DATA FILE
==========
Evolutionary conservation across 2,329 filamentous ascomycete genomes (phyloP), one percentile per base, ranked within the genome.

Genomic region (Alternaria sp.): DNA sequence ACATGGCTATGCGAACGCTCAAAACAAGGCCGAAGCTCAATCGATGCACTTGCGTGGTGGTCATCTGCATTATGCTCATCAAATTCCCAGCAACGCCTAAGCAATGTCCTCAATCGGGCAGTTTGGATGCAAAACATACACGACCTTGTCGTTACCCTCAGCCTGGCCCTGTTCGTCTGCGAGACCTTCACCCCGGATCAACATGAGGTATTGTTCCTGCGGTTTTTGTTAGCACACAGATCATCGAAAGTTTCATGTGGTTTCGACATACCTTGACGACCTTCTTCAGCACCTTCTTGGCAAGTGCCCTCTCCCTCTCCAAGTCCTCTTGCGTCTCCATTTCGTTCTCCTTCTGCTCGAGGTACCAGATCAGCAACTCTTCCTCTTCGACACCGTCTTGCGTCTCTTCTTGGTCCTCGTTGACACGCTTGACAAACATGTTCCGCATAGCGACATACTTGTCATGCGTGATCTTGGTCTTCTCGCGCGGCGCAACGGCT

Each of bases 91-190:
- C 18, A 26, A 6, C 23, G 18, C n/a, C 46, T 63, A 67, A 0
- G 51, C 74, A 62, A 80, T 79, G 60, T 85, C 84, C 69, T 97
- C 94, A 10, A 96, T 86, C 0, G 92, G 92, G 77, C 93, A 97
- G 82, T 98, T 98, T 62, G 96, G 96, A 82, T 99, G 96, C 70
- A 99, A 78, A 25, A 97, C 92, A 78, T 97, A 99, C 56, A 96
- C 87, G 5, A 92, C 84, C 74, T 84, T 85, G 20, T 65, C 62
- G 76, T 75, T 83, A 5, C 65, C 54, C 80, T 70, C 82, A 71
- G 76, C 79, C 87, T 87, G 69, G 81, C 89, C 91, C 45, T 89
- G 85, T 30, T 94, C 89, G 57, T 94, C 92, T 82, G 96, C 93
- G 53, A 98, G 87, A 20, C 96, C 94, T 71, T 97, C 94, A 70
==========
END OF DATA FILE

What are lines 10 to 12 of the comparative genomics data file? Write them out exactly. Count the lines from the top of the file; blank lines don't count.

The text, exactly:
- G 76, T 75, T 83, A 5, C 65, C 54, C 80, T 70, C 82, A 71
- G 76, C 79, C 87, T 87, G 69, G 81, C 89, C 91, C 45, T 89
- G 85, T 30, T 94, C 89, G 57, T 94, C 92, T 82, G 96, C 93